I can tell by the keyword searches that are bringing folks to thePoeLog that the worldwide Interwebs audience is breathless with anticipation to hear my thoughts on Shark Week.
The keyword searches this week have consistently been shark related (well, except for a very odd and brief divergence into Kate Gosselin territory in which someone on Monday searched for news about Kate Gosselin and visited my site for said information THIRTY-FIVE times. Wouldn’t you figure it out, oh, say, after the first five times?)
Anyway, there have been some pretty funny searches, including “sad shark,” “sharks in Australia,” “sharks killing people,” “shark riding bears,” and my personal favorite: “shark week themed appetizers.” Because, honestly, how can you have a pseudo-self-proclaimed holiday or highly marketed week of themed television programming, and NOT have the appropriate snacks to accompany it?
(I’ve actually put a lot of thought into this and have decided that “shark week themed appetizers” should definitely include lots of red food coloring and ripped off limbs of things, like chicken wings. And those Goldfish crackers. You are welcome, Martha Stewart.)
Thanks to these shark-related searches, Everybody’s a Comedian When They Get Bit By a Shark and Shark Week is Apparently EVERY Week in Australia have been my most popular and visited posts this week.
So, as you can see, my feelings on sharks are well documented and run the gamut from hated to loathed, with more than a dash of fear thrown in. Why anyone would want to watch hours and hours of sharks attacking things is completely beyond me. I find it quite alarming just how much footage there is.
Y’all know sharks are having a big ol’ laugh at our expense, right? They’ve heard about Shark Week. And they think it’s morbid that we insist on watching what basically amounts to snuff films of our own species, all right there on the so-called Discovery Channel. As this guy put it in a very good Huffington Post article on the popularity of Shark Week:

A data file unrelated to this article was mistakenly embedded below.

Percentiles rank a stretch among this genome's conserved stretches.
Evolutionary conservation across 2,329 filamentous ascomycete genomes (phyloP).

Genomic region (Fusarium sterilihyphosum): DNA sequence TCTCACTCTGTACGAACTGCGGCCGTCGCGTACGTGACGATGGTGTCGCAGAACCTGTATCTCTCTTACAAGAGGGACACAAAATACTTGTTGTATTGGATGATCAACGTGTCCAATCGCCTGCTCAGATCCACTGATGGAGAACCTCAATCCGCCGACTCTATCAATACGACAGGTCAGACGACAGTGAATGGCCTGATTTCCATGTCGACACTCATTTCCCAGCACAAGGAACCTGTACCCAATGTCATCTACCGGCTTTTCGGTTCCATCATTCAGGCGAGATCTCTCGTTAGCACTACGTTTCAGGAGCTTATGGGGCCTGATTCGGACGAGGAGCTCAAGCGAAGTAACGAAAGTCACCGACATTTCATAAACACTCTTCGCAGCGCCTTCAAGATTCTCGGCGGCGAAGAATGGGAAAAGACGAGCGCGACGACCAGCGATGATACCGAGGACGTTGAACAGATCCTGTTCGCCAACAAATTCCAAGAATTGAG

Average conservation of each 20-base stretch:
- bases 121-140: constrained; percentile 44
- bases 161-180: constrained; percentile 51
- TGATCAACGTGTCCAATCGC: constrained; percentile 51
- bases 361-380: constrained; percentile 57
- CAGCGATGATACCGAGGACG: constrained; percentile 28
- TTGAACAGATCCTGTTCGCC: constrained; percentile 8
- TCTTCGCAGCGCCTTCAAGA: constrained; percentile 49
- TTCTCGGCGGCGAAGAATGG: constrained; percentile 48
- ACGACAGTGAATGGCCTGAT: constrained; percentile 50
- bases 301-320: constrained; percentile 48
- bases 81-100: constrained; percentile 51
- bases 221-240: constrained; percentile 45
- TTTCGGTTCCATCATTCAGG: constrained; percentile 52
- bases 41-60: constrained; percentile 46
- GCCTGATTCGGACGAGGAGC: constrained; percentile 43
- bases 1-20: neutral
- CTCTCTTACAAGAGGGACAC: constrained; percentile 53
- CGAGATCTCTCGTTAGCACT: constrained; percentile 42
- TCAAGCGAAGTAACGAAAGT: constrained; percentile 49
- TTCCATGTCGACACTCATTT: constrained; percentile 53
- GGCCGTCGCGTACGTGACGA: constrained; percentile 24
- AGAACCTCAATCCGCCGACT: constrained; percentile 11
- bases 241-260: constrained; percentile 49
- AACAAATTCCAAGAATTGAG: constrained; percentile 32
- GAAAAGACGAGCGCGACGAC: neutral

Newsweek’s Isia Jasiewicz mused more cynically, “It’s a sadistic fascination with the horrific misfortunes of cute surfer boys, friendly marine biologists, and… innocent dolphins.”
The guys at Discovery are going all out. There are a truly alarming number of so called “games” on their website, including Shark Week Bingo, Shark Week Chompdown, Shark Munch, and a feature that lets you “shark yourself.”
No wonder the incidences of shark attacks have been steadily increasing. How are you going to have a healthy dose of fear if the Discovery Channel is going to make sharks all fun and playful??
Then, there are the shows. “Sharkzilla,” “Air Jaws Apocalypse,” and perhaps, (OK, no, definitely) the most terrifying of all: “Adrift: 47 Days With Sharks.” Here’s the description for that gem:
During a routine search and rescue mission over the Pacific in WWII, an American plane crashed into shark-infested waters. This is the inspiring true story of two war heroes — one an Olympian, one a pastor’s son — who managed to survive a record-breaking 47 days at sea in a life raft. They subsisted on only the food they were able to catch from the ocean and the water they were able to collect from the rain, all while fighting off a gang of sharks that were their constant companions. But when they finally did reach land, it was only the beginning of their troubles. What happened to these men is one of the greatest tests of faith, will and endurance of our time.
I might have just chummed my pants. “Gangs of sharks?” No, thank you. The only gangs I roll with are one of the 1700 species of shark-killing parasitic copepods or the two pugnose eels that somehow swim their way into a shark heart and kill it (warning: that last website is pretty gross).
Maybe we can convince Discovery to start having Parasite or Eel Week. I’d watch that.